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Our Stories Can Help Us, Too

My reflection on the past year and setting objectives for the year ahead happens on my birthday.  (Since my birthday occurs late in November, it’s close enough to New Year’s Day to keep me in step with those around me.)

If you scan the internet, you’ll find no end of advice on how to keep true to the resolutions that you make.  This advice often comes with statistics about how soon New Year’s resolutions are broken after being made, so you may want to skip those to avoid initial discouragement.

Maintaining resolutions often involves forming new habits.  There is some evidence that suggests this means that you are literally forming new neural pathways in your brain…and, yes, it takes approximately 21-days for the new pathways to become the primary pathways.

Three weeks can be a long time to maintain a consistent pattern when your own mental processes are at odds with the new program.  It’s no different for me.

I have found a method that has helped me achieve a high success rate for the more difficult objectives.  Yes, it involves storytelling.

Here is the process:

When a change is very important to me, I write out a very short story (about a page or so) that describes the problem and how I overcame it.  (Notice that I didn’t say how I will overcome it.  In my story, I have been successful.)  I also write how life is different for me now that the problem is behind me, and how the improvements have had a positive impact.

Next, I put the story through a couple of revisions.  I never change the “facts” in them.  My focus is in adding descriptive passages that make the key points come alive.

For instance, achieving my objective may make me “happy” in the first draft.  In subsequent drafts, I describe what being happy means to me.  In a story from last year, achieving my objective meant that I went to bed at night filled with peace of mind.  My relationships with those around me were more satisfying because the gift of peace gave me quiet time to listen to what they were truly saying, and I appreciated how fortunate I was to have them nearby.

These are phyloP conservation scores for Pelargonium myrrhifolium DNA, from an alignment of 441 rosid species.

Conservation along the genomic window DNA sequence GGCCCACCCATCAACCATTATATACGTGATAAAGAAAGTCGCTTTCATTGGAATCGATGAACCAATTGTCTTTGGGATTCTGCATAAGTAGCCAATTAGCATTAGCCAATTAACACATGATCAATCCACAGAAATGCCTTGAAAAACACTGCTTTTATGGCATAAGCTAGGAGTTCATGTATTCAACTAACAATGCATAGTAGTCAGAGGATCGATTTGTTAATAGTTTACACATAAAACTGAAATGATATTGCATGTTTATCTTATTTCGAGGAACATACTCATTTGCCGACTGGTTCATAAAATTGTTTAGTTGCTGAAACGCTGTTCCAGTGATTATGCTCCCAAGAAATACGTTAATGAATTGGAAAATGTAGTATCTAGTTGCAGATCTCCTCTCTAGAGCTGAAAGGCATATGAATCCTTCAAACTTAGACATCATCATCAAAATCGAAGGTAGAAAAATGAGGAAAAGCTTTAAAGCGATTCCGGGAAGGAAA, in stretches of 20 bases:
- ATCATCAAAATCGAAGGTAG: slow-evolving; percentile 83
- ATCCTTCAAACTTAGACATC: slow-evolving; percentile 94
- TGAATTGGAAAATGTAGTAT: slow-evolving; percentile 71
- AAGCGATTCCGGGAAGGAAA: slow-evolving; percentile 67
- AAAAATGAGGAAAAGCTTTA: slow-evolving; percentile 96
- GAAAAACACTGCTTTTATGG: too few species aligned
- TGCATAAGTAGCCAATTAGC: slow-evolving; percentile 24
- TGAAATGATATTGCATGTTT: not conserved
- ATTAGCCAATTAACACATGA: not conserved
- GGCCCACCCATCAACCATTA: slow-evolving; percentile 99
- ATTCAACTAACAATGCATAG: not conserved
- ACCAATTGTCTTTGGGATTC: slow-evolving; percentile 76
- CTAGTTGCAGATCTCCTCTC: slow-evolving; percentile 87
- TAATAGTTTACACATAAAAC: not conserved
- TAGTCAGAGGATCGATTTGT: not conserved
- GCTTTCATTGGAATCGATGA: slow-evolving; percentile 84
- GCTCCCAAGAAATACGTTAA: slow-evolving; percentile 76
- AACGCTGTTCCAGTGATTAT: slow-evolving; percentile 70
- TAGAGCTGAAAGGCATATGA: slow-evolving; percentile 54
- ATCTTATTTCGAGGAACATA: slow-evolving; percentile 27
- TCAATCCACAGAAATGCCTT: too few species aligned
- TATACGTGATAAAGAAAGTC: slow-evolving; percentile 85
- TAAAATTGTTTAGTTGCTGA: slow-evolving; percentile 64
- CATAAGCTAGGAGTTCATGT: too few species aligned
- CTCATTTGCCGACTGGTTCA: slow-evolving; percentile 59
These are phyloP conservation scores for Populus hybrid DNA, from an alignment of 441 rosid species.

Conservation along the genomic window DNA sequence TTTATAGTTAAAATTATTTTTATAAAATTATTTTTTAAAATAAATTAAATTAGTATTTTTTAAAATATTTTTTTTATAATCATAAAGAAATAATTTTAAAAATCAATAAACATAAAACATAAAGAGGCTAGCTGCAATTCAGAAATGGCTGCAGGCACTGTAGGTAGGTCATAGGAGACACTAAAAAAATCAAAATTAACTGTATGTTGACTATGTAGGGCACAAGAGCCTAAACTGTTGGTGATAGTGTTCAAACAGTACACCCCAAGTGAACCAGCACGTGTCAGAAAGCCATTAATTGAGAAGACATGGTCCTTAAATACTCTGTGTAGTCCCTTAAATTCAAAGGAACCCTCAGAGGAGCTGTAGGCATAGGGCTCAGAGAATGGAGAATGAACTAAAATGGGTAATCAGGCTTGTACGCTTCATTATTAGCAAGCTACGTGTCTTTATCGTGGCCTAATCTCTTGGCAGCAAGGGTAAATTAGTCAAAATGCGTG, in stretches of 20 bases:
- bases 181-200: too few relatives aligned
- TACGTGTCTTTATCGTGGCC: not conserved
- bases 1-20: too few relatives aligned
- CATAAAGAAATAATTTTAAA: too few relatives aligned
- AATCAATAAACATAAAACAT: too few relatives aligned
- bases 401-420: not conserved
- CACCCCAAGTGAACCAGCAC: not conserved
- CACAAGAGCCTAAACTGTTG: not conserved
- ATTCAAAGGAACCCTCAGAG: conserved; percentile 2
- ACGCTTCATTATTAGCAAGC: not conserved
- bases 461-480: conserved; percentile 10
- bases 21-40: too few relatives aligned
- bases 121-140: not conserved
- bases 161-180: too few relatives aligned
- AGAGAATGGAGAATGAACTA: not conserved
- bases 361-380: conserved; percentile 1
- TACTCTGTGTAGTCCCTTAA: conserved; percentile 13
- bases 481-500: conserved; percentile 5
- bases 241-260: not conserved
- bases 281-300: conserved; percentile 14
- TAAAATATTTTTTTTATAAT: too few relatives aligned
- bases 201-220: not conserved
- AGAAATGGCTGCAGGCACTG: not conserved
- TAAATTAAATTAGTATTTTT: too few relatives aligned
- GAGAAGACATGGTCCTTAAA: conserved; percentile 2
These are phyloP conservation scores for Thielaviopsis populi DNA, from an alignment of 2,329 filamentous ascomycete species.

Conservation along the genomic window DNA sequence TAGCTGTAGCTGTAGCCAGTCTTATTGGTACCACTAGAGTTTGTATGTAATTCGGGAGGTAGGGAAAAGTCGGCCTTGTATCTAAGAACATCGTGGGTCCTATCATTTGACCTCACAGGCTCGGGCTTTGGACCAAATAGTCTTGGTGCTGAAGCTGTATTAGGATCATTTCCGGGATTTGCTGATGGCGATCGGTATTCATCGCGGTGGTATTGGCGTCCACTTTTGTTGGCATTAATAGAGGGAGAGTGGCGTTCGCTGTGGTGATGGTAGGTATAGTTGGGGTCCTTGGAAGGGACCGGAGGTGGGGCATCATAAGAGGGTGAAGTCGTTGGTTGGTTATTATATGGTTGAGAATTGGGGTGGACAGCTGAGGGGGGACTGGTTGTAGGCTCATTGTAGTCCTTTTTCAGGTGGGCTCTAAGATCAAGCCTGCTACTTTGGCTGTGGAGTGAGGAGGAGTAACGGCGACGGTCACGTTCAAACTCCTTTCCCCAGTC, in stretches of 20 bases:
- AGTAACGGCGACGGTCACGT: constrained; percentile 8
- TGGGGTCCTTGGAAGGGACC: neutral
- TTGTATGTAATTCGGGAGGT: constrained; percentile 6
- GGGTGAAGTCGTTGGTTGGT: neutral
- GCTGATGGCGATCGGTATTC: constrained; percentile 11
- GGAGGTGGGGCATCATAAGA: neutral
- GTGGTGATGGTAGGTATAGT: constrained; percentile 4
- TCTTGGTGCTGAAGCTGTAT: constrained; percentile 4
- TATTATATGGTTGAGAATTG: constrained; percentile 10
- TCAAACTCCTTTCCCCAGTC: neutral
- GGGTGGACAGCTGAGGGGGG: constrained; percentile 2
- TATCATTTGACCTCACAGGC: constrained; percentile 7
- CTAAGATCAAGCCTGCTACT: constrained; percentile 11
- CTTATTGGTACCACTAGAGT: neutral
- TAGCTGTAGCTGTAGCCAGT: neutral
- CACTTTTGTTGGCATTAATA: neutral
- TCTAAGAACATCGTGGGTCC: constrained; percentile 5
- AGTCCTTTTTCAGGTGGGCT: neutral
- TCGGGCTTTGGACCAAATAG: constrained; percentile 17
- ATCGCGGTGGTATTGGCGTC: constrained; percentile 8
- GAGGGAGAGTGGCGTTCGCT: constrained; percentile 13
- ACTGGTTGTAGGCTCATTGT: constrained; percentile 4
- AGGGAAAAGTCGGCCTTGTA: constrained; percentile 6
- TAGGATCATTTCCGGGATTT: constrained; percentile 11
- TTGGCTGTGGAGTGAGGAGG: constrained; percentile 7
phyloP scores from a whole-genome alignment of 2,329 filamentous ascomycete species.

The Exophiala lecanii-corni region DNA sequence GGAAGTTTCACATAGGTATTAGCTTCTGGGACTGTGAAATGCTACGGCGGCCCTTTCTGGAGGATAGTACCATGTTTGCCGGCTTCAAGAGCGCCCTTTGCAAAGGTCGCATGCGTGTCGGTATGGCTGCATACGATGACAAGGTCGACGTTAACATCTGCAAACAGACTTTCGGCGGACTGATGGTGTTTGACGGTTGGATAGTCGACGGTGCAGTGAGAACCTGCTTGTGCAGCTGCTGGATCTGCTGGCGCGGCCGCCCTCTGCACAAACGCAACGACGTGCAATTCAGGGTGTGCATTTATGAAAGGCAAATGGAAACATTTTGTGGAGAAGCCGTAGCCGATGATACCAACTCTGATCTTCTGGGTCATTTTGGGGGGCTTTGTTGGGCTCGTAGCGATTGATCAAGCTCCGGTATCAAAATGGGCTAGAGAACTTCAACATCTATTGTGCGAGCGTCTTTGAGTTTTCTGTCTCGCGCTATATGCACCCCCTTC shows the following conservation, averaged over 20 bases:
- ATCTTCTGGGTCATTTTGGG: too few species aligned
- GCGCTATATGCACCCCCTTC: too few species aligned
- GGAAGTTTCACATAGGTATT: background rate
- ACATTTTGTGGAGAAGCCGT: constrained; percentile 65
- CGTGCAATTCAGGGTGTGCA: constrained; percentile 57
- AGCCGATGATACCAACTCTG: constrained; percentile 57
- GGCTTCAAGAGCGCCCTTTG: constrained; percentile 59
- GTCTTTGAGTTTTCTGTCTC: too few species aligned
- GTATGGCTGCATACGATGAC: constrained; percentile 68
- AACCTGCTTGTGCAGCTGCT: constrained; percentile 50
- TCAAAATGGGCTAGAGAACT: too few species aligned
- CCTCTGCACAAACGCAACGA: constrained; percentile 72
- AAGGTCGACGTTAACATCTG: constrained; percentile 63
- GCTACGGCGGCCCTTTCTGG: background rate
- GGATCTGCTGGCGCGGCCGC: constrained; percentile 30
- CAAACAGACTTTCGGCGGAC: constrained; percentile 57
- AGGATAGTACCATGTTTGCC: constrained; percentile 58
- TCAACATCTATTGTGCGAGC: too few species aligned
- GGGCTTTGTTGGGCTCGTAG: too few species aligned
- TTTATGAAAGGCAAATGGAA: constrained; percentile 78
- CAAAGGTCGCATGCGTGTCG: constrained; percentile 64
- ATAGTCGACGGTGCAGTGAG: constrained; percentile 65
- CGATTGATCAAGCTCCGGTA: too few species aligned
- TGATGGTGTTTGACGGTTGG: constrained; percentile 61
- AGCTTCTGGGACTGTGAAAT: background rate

Throughout the story, I provided more and more specific details of the pain that had been felt and the relief that had been achieved.  In the end, I had the perfect story of an aspect of my life that gave me great pleasure.

The third step was to do an audio recording of me reading the story that I’d written.  This also took me through some revisions, both written and on the performance side.  I’ve learned that the written phrase can sound much different when it is heard.  What seemed impressive on paper can sound stilted when read.

When the story is where it needs to be, I pay attention to adding appropriate inflections to highlight key points.  If the story tells me that I’m excited, then my vocal delivery must reflect being excited.  “They all lived happily ever after” doesn’t have quite the same impact when the voice suggests that I’d rather be taking a nap.

Once the recording is complete, I set aside a time each day to listen to it.  The best time for me is right before I step into the shower.  The running time is around 2-minutes…just long enough to assure that the water is nice and warm. 

While I’m showering, I determine the one thing that I’m going to do today to bring me closer to my objective.  I think of it as my daily personal development plan.

Eventually, I no longer need the story.  It is a part of me.  The “success image” is firmly planted in my mind, and I can easily recall it whenever I want it.

That’s it.  As you can see, there are possibilities for many different variations.  The main ingredient is to have a positive emotional involvement with my objective, and stories are a direct highway to the emotions.

Thank you for reading.